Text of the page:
2014 Space Apps Challenge Set For Weekend Of April 12
redOrbit Staff & Wire Reports – Your Universe Online
NASA and the European Space Agency (ESA) are looking for individuals and teams willing and able to brainstorm ingenious new ways to use the data provided by satellites, astronauts and experiments as part of the annual International Space Apps Challenge initiative.
The International Space Apps Challenge is described as an international mass collaboration that emphasizes space exploration and takes place over a span of 48 hours. Anyone who is interested in participating can join a local event in one of several cities worldwide (or launch their own) and work on new applications, concepts or novel solutions to numerous problems using NASA data to advance space exploration or enhance life on Earth.
“Satellites, astronauts and experiments are constantly observing our planet and beaming information back to us,” the ESA said in a statement Thursday. “Combining this wealth of information in new ways requires imaginative thinking – and the International Space Apps Challenge is challenging us to think of novel solutions using space.”
“The challenges this year are divided by theme: technology in space, human spaceflight, asteroids, Earth watch and robotics,” the agency added. “From turning your smartphone into a satellite to monitor air quality, to designing a space-greenhouse – there are challenges to fit everyone’s skill and interest.”
There are over 100 different events being hosted on five continents during the weekend of April 12, including ones being hosted by the ESA in Rome, Italy and Noordwijk, the Netherlands. The US, Canada, Mexico, Greece, Ireland, Bolivia, New Zealand, France, Australia and South Africa are also among the nations hosting events, and a Google hangout featuring ESA astronaut Paolo Nespoli and NASA astronaut Doug Wheelock is also scheduled.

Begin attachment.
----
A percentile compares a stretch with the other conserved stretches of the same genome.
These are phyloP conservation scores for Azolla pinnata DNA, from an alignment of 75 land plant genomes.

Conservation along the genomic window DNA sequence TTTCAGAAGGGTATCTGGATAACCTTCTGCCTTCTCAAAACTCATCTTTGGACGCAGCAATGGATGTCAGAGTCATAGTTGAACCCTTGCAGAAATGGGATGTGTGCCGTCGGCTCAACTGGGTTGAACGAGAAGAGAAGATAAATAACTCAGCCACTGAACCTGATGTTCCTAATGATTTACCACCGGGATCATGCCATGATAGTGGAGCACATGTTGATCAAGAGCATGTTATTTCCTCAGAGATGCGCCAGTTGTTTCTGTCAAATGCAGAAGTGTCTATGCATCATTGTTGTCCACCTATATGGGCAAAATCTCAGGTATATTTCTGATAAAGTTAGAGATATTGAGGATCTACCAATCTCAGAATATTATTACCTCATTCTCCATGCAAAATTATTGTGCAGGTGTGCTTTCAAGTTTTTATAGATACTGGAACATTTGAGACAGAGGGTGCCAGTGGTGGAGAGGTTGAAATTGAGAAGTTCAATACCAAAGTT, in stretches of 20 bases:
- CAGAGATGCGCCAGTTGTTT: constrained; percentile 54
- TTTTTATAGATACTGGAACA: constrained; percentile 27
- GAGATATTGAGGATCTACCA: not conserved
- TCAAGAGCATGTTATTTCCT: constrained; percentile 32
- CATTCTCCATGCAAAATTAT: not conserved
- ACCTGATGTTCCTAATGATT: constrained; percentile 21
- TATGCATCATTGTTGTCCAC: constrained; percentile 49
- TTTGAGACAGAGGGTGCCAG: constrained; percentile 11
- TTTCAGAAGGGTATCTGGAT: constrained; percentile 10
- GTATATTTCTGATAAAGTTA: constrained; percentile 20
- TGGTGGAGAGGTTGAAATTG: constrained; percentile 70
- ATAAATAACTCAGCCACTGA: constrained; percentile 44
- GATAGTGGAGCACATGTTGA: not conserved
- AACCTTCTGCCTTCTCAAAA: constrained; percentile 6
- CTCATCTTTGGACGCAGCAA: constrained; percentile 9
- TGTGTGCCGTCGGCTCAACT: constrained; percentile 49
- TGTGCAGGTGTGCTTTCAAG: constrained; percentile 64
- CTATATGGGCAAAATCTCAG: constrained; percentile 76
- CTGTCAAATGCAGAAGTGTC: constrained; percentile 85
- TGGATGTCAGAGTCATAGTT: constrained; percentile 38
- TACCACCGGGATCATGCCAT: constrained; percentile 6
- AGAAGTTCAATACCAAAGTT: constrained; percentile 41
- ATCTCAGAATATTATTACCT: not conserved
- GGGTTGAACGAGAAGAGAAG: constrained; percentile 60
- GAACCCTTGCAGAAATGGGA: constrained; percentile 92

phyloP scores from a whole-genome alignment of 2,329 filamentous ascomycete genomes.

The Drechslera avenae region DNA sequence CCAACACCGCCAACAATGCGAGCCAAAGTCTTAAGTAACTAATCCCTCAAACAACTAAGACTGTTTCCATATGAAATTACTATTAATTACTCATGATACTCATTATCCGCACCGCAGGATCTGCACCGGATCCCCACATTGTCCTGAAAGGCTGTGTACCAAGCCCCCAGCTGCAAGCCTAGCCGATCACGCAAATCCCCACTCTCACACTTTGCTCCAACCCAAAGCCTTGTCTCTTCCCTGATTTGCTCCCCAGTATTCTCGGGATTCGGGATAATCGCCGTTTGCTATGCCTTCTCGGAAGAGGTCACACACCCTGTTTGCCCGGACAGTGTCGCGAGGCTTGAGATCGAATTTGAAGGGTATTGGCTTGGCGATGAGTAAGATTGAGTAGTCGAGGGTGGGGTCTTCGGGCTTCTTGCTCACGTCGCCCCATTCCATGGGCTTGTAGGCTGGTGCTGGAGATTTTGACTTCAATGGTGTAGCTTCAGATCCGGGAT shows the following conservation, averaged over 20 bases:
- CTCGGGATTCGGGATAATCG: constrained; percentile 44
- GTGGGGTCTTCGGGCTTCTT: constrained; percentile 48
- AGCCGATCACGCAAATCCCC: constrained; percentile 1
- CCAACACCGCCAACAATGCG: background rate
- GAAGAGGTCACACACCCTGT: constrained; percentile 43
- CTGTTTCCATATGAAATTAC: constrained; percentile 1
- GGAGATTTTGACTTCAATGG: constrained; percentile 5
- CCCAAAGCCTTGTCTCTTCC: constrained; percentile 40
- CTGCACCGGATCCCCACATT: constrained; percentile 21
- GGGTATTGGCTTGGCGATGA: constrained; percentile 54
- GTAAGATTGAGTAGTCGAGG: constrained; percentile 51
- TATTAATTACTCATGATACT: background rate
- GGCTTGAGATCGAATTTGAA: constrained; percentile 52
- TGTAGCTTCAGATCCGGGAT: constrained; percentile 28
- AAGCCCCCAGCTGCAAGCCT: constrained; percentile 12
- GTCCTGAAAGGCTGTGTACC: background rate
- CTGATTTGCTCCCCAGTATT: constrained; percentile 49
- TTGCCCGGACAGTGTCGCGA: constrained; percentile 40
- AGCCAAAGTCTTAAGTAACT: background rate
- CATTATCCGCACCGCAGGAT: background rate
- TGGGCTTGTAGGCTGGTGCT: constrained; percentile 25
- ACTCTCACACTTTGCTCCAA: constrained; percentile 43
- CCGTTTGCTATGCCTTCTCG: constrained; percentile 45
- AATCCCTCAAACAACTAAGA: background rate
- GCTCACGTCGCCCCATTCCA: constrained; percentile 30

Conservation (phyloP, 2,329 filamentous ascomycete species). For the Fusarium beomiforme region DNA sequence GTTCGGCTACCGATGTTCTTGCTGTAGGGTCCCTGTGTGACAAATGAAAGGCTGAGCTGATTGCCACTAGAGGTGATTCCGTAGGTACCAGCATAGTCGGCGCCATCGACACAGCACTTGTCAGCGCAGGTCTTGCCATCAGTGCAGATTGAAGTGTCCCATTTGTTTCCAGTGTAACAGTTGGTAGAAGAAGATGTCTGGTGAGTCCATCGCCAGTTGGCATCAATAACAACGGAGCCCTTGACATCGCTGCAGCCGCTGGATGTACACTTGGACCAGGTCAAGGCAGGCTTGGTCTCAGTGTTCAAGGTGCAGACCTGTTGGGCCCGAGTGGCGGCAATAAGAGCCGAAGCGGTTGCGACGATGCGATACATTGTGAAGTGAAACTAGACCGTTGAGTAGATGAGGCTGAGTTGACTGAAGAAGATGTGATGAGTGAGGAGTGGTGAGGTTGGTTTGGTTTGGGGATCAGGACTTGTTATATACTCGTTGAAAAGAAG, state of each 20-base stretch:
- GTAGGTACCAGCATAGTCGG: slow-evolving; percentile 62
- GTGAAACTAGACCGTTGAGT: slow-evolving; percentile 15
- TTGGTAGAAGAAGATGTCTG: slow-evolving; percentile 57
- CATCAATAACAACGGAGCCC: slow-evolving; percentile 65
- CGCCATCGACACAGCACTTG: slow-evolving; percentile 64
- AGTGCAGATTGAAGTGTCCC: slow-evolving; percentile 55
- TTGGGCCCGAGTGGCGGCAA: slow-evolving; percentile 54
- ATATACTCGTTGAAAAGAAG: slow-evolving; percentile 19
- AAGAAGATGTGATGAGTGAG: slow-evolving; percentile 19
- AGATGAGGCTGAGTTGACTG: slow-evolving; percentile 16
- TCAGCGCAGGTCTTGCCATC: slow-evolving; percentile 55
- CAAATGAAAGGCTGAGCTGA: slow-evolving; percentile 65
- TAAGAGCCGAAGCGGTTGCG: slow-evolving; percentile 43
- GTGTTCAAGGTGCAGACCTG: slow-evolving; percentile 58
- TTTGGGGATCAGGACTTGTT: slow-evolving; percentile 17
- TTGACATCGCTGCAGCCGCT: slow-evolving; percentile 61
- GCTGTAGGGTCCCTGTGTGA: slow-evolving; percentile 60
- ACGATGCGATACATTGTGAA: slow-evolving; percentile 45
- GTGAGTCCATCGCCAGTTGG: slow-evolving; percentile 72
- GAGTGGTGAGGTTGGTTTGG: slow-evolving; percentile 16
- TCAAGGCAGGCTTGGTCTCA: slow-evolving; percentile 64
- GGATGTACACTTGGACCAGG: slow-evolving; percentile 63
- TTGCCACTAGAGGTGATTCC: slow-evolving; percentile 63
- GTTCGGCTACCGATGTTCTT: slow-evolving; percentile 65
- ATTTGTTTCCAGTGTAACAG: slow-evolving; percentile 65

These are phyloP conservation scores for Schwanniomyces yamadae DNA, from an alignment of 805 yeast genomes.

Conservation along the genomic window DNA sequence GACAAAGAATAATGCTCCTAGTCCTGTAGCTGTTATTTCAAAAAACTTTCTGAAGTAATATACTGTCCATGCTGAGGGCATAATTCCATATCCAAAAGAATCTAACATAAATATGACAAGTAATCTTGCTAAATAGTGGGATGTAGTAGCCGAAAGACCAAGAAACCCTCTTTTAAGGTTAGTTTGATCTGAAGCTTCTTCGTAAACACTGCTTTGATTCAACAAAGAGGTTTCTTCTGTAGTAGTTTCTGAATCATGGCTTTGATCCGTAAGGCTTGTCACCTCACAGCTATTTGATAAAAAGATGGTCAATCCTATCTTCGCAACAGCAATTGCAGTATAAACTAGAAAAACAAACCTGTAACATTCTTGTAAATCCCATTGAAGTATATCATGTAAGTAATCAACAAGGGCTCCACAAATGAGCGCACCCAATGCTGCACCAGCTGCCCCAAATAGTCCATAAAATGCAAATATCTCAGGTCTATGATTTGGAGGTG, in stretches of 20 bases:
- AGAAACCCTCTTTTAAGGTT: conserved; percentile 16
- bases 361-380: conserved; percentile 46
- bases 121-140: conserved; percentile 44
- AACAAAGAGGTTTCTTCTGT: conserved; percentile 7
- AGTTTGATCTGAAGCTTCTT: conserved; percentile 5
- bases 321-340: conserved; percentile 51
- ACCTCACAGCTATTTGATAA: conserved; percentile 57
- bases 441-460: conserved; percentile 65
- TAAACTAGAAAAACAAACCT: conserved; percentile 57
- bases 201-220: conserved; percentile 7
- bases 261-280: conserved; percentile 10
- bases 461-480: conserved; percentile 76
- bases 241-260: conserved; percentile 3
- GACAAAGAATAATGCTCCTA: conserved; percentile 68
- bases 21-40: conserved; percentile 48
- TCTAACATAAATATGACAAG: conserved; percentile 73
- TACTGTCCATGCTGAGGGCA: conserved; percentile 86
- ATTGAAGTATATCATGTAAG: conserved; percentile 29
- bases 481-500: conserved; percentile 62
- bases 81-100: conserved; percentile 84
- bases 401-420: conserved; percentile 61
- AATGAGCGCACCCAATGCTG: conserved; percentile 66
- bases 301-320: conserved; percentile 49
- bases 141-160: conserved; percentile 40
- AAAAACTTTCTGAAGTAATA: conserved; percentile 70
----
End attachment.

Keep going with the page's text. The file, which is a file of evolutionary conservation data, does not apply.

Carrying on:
“The event embraces collaborative problem solving with a goal of producing relevant open-source solutions to address global needs applicable to both life on Earth and life in space,” the event website said. “This year we have 40 challenges and 25 projects from last year’s Space Apps that support NASA’s mission directorates in five themes: Earth Watch, Technology in Space, Human Spaceflight, Robotics and Asteroids. NASA is leading this global collaboration along with a number of government collaborators and 100+ local organizations.”
Among the winners in 2013 was the Greener Cities Project, which was honored in the “Galactic Impact” division. The Gothenburg, Sweden team behind Greener Cities set out to complement NASA satellite climate data with crowd-sourced microclimate data obtained through low-cost sensors, network connectivity and urban gardens, thus providing higher resolution environmental monitoring capability.
The Kansas City-based Sol project, which was described as the world’s first interplanetary weather application, was honored in last year’s International Space Apps Challenge for Best Use of Data, the US space agency announced last May. Sol allows users to select a planet and view the weather on that world.
The ISS Base Station, a hardware-software set made by researchers in Philadelphia, won Best Use of Hardware for expanding the Spot The Station Web app and allowing for physical data manifestation. A deployable, reusable spinach greenhouse for Mars, won its Athens, Greece-based team Best Mission Concept, while a mobile app created for use by ISS astronauts, won its London creators Most Inspiring honors.